JANUARY

Today is the second of January, another year gone and I’m ready to start one more year of enjoying myself on the allotment, growing an amazing range of vegetables. I have finally harvested the last of the carrots – they are not perfect but the taste is great. I have to cut and peel them, however they look so it doesn’t make much difference. The freezer is full of chopped carrots, ready to be used in stews etc, also grated carrots ready in small bags just enough for a carrot cake.

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I also pulled out some leeks, that emptied one of the beds and as it was a nice afternoon, just the weather for digging, I did just that. If I do a bit each time I go there I will be done in no time.20200102_152126

END OF DECEMBER

I am amazed that I still have some carrots to harvest. I know that parsnips and leeks are fine left in the ground but not carrots. Well, I went down to my ‘farm’ yesterday, the weather was very nice, dry and mild, it was quite easy to dig out some more carrots. I had to stop myself from digging as I thought I wouldn’t manage to take it all home. Fortunately Frank came to my rescue and we had two full large bags of carrots to take home. They are not perfect but not bad either. Very tasty they are!

There were some purple and yellow carrots among my harvest and I remembered that my friend gave me a packet of mixed seeds. The purple ones were completely free of any blemish, no carrot fly damage, altogether pristine. The yellow ones were the same as the usual orange ones. I decided to get a packet of purple seeds, put the theory to test. We shall see. Mr Fothergill company has them, they are Purple Haze. Watch this space next year, they are on order.

The leeks are doing well this year too, I have been harvesting them regularly and I still have quite a lot in the ground. The same with parsnips. I know they don’t look perfect but they more than make up for it in taste.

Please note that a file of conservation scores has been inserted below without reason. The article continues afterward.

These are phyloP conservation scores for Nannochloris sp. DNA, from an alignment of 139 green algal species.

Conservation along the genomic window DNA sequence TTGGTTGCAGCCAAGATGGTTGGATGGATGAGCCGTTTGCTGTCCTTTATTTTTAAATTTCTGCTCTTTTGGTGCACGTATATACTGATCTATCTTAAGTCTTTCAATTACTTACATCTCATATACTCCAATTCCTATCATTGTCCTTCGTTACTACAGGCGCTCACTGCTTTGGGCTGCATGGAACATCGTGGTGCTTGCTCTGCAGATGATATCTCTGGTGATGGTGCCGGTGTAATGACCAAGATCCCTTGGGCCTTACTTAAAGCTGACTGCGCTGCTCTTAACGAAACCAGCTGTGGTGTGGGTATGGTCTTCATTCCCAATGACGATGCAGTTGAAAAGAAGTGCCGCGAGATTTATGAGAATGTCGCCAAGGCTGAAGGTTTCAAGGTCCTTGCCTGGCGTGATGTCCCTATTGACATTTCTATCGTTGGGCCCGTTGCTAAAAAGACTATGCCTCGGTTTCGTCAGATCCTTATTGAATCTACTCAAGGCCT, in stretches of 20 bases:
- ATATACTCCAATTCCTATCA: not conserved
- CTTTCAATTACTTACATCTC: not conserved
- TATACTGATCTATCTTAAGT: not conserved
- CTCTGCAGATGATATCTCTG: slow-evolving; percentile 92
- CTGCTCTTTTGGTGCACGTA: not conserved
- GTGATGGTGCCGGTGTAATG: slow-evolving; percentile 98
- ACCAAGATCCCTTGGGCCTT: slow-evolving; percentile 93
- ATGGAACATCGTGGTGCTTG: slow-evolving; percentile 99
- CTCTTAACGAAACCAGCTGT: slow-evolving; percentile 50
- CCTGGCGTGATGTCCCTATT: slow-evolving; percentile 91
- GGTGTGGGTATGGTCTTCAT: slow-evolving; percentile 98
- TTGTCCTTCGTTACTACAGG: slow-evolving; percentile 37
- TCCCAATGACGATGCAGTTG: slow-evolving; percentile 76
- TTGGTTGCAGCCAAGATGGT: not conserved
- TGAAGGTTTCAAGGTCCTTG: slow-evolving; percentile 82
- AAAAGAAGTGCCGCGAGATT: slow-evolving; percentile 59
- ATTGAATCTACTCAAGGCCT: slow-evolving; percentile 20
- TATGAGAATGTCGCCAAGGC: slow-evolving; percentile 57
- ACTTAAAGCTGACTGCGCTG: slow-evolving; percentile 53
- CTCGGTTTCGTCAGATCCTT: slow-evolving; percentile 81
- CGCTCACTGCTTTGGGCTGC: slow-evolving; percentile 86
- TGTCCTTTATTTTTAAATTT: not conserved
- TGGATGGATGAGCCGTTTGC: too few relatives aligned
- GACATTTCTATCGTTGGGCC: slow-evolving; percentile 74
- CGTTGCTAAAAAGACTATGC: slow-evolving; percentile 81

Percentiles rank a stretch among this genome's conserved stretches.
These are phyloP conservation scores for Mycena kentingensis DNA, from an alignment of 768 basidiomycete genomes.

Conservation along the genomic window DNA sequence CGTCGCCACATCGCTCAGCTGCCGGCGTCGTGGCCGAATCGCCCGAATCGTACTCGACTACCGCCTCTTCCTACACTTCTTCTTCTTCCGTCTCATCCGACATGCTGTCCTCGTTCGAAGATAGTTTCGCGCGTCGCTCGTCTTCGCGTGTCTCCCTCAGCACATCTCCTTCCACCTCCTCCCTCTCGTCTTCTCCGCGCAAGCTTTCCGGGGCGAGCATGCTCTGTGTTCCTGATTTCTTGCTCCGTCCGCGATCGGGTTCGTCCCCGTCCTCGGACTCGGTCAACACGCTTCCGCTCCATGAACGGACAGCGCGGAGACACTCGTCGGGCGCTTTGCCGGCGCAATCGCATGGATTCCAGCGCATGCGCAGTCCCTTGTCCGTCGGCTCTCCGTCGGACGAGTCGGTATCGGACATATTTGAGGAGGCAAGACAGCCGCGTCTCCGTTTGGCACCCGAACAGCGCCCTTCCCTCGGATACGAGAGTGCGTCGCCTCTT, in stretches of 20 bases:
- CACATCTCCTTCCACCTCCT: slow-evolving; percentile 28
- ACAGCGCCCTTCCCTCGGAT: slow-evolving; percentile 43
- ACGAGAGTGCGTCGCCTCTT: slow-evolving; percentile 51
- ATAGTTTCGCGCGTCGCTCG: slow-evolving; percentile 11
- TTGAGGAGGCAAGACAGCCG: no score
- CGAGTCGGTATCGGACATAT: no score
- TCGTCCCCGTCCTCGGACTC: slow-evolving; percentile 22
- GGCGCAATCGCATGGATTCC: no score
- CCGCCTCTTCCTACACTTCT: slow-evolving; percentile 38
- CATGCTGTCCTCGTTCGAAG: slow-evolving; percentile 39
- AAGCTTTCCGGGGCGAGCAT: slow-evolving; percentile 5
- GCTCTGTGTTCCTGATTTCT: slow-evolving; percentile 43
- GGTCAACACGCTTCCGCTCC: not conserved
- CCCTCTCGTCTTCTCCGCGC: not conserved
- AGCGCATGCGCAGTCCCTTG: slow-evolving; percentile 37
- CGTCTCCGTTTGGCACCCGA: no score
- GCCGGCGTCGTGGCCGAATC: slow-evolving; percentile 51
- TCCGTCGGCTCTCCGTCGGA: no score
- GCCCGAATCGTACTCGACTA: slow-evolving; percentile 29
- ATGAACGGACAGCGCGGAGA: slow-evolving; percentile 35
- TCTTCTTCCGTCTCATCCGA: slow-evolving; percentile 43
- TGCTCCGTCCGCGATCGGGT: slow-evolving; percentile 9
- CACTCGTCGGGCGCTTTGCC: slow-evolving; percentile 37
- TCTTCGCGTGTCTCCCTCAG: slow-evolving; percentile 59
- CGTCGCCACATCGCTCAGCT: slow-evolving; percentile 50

STARTING AGAIN

Here we go again, another start of a new gardening year. I cleaned my greenhouse in the back garden and started three seed trays with onions and leeks. I didn’t do at all well with leeks last year and was determined to have another go. I’ve got Leek Mammoth seeds and have high hopes for them.

It is an unheated greenhouse but a very good one – a Rhino greenhouse – so the seeds should do well. We’ll see.

THE FIRST OF MANY

I started the new year as I mean to continue – on the allotment. We managed to take one more load of slab pieces to the allotment and that was enough to make a path in the middle of my large cabbage net cage.

The afternoon was devoted to sowing some seeds in trays. Leeks, onions Ails Craig and white onions, the seeds I bought when I was in Malta. I saw them there in the shops and was very happy when I found the seeds.

I use seed trays that I bought a number of years ago from Harrod Horticultural company. It was money well spent, I’m still using them and with care they’ll last many more years.

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They have one big advantage – even if I would miss out a few days, the seedling will be fine as the whole thing sits on top of matting and takes up water via the felt matting suspended in the bottom tray with water. I just have to make sure the tray is regularly topped up.

WINTER VEGETABLES

When I first started gardening on the allotment I didn’t realise that I could have fresh veg almost all year round.

Today is the first day of the new year and I harvested some leeks, swede and parsnips

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and rather surprisingly some spring cabbage.008The ground was quite firm after yesterday’s frost but soft enough to lift the parsnips. They came out nice and clean and it didn’t take too much effort to clean them. All this fresh veg will be made into a thick country vegetable soup, just the thing for a chilly winter’s day.